{% include image.html img=”https://static.thenewsprint.co/media/2019/10/RL-Pro-Set-VI-6.jpg” title=”Rebecca Lily Pro Set VI” caption=”Rebecca Lily’s Pro Set VI has debuted, featuring some of her finest preset work yet.” %}

Jaclyn made an interesting comment the other day about how movie stars and those with a large social media platform have increasingly turned to photography presets as a source of income. Be they former Bachelor or Bachelorette contestants, or home and life stars from HGTV, each individual seems to have their own photographic preset pack they’re willing to sell you.

The issue is that most of those preset packs suck. They’re overdone, or they’re not done enough. The presets fit the look of the person selling the preset pack more than they fit their customers. And no matter how you swing it, preset packs aren’t going to fix a bad photograph.

So, two things to that:

  1. Don’t invest your money in presets with the idea of them making you a better photographer. Preset packages are designed to shorten your workflow and speed up the editing process. They are not designed to be — and should not be — a one-stop shop for magical photography. To find that magical look, you need to learn composition, light, and how to use your camera.
  2. If you know how to compose, if you know how light works, and if you have mastered your camera, then don’t buy rubbish preset packs. Buy good preset packs, which have been meticulously crafted to fit a wide range of photographic styles, a wide range of colours, and which are created by masters of their craft.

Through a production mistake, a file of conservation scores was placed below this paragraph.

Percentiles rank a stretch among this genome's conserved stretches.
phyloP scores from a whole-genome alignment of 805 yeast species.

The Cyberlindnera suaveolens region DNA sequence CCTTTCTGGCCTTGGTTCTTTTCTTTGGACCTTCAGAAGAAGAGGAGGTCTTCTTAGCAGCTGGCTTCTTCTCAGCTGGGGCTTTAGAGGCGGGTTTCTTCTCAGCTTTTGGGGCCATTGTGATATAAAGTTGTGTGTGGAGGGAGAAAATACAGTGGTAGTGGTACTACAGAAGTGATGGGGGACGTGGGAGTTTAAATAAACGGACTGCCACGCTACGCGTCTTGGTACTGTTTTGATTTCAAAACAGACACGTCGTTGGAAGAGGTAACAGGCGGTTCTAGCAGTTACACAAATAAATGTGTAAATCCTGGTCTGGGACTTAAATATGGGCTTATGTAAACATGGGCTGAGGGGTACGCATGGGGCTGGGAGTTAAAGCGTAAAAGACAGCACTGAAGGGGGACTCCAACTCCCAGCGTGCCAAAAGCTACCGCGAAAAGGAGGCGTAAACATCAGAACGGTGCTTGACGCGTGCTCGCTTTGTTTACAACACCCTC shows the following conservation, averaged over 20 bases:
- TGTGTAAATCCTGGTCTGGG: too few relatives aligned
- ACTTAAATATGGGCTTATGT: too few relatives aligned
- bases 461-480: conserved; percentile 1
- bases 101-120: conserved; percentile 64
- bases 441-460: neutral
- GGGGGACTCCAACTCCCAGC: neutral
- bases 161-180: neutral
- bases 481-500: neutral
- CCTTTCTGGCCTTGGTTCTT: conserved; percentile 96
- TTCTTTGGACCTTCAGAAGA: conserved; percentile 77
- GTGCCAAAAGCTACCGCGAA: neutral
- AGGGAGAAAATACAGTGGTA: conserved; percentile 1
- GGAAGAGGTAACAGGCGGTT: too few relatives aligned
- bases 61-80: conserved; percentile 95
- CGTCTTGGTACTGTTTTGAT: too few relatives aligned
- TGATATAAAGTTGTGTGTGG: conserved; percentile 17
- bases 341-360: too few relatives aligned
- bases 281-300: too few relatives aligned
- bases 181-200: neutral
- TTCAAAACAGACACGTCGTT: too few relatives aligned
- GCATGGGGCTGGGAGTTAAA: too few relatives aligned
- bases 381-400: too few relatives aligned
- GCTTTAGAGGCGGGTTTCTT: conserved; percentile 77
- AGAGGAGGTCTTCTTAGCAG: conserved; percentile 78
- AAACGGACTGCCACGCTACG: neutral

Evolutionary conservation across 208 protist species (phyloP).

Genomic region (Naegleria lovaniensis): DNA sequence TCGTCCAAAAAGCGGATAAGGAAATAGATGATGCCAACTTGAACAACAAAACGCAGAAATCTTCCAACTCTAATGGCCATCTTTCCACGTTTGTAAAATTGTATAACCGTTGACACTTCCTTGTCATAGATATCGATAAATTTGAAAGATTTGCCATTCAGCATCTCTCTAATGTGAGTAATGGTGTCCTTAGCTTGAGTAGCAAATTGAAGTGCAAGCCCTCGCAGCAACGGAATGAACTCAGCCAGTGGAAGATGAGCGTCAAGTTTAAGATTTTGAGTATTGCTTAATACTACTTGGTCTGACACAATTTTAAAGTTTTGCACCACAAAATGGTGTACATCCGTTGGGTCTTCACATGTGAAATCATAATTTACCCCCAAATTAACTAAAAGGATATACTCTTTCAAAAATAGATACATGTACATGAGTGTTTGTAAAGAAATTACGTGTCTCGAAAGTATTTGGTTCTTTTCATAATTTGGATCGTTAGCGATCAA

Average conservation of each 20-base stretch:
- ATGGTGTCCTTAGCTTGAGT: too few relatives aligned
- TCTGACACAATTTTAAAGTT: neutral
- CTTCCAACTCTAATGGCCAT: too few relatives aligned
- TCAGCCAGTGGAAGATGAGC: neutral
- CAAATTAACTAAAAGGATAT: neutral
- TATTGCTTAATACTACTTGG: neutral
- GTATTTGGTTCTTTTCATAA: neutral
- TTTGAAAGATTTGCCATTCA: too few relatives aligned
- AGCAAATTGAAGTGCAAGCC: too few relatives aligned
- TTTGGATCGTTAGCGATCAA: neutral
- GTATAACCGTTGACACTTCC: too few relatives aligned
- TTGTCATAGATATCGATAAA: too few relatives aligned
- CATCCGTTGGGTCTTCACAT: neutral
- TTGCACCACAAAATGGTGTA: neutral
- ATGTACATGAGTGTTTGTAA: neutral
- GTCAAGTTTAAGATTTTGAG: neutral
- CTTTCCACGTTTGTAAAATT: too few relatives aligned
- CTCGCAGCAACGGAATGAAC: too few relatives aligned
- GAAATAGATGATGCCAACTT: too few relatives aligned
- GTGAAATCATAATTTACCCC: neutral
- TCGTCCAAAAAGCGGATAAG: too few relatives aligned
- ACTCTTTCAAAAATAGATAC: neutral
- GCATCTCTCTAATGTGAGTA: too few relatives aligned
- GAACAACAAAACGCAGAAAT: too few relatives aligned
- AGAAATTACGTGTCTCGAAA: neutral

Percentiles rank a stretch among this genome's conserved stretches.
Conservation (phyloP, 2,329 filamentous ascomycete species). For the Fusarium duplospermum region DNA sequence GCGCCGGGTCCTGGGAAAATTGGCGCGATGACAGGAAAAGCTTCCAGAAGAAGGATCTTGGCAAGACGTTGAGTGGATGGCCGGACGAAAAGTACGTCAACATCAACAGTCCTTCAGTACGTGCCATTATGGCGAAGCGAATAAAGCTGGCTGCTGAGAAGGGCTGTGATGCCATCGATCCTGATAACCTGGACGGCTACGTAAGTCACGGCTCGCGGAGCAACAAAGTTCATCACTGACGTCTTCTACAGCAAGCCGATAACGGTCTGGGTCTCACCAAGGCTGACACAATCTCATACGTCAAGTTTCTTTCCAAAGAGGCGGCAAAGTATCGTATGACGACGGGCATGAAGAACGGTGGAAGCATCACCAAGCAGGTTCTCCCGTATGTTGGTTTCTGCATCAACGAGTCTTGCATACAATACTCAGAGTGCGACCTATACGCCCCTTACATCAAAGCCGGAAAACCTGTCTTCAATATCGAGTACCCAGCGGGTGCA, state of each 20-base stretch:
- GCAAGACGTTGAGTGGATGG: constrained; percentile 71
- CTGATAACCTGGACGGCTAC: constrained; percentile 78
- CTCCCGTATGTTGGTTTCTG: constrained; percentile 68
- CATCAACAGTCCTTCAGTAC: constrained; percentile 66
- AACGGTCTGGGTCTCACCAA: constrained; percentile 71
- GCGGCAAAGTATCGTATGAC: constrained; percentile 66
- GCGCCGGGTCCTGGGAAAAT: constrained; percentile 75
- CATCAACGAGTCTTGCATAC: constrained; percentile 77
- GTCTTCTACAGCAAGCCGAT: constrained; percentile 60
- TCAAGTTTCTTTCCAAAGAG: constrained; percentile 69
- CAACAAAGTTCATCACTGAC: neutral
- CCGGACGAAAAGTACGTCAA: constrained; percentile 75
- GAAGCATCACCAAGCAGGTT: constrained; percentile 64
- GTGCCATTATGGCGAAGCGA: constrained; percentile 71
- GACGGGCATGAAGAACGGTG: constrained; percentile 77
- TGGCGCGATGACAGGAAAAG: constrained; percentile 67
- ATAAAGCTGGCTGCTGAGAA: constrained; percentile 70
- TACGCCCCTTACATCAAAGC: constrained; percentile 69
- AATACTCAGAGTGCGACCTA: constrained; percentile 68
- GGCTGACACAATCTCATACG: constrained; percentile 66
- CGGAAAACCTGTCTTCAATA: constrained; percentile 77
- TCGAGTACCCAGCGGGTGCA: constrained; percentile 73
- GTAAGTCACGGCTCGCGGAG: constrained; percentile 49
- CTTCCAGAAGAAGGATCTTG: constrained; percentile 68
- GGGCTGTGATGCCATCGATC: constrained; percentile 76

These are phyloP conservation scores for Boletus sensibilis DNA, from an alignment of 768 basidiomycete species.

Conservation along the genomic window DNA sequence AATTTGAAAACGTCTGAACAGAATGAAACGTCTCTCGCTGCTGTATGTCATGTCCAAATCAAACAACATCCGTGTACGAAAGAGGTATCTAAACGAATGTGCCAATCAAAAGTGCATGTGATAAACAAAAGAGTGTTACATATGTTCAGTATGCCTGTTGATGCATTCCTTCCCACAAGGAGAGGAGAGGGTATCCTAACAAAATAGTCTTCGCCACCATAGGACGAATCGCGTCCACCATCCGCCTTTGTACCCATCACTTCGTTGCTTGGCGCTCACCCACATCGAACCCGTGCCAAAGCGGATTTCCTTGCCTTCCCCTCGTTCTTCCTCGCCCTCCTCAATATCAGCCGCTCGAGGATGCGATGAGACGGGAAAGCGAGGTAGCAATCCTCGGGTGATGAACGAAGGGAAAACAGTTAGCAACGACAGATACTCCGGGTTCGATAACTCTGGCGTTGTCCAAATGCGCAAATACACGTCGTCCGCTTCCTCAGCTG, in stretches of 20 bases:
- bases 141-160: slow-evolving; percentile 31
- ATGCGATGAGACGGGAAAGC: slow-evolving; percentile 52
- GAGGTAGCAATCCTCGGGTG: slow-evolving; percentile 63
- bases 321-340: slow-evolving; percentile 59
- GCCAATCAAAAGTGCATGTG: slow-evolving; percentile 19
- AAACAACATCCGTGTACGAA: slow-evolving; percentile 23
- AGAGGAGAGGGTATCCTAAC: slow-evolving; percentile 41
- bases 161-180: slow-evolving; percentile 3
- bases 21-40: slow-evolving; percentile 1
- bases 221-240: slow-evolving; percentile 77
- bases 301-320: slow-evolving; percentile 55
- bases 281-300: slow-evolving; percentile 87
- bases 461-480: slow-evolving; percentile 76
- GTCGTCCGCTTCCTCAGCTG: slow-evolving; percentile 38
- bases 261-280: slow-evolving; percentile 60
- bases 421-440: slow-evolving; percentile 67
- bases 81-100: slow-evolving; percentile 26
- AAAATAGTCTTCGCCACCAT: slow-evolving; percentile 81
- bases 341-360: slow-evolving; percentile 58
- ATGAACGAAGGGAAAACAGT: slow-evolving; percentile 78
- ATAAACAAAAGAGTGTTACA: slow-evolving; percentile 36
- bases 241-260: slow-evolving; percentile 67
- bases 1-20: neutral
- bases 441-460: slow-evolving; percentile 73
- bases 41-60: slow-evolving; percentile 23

I’ve ranted and raved about Rebecca Lily’s preset packs for quite some time already. Rebecca even reached out to me to use one of my favourite photos as a test photo for Pro Set V (to which, I might add, ended up making me love that photograph even more).

Today, Pro Set VI has debuted, and although I’ve had very little time to play with it, I’ve come away more impressed than ever before. Pro Set VI has four main categories of presets, each with five to nine specific presets designed to fit a wide range of photography.

So far, I’m particularly impressed with Pro Set VI’s “Soft” presets, allowing you to gently enhance specific colours and to softly alter highlights and shadows to present a very approachable, comfortable look. For sunset and sunrise photographs, or for those with incredible colour gradients in the sky, these “Soft” presets are perfect.

I’ve also quickly fallen in love with the new “Venice” pastel preset. I went back and applied Venice to a range of our photos in Venice, and I’ve found more keepers from our 2016 trip.

Which is almost a story in and of itself, honestly — every time Rebecca drops a new Pro Set package, I end up testing the presets against my oldest travel photos. And no matter the circumstance, I come away with new flagged photos in my Lightroom library and at least 15 new photos I want to share on the blog or on Instagram. Somehow, Rebecca’s presets breathe new life into my oldest work, each and every release.

So, to sum up: Don’t go buy a preset pack thinking they’ll magically improve your photography. But if you want to buy a preset pack, or if you’re looking for new looks and new styles, buy the best preset packages there are on the market. Rebecca Lily’s Pro Set VI appear to be her best work yet, and are likely to act as a gateway drug to the rest of Rebecca’s Pro Set packages.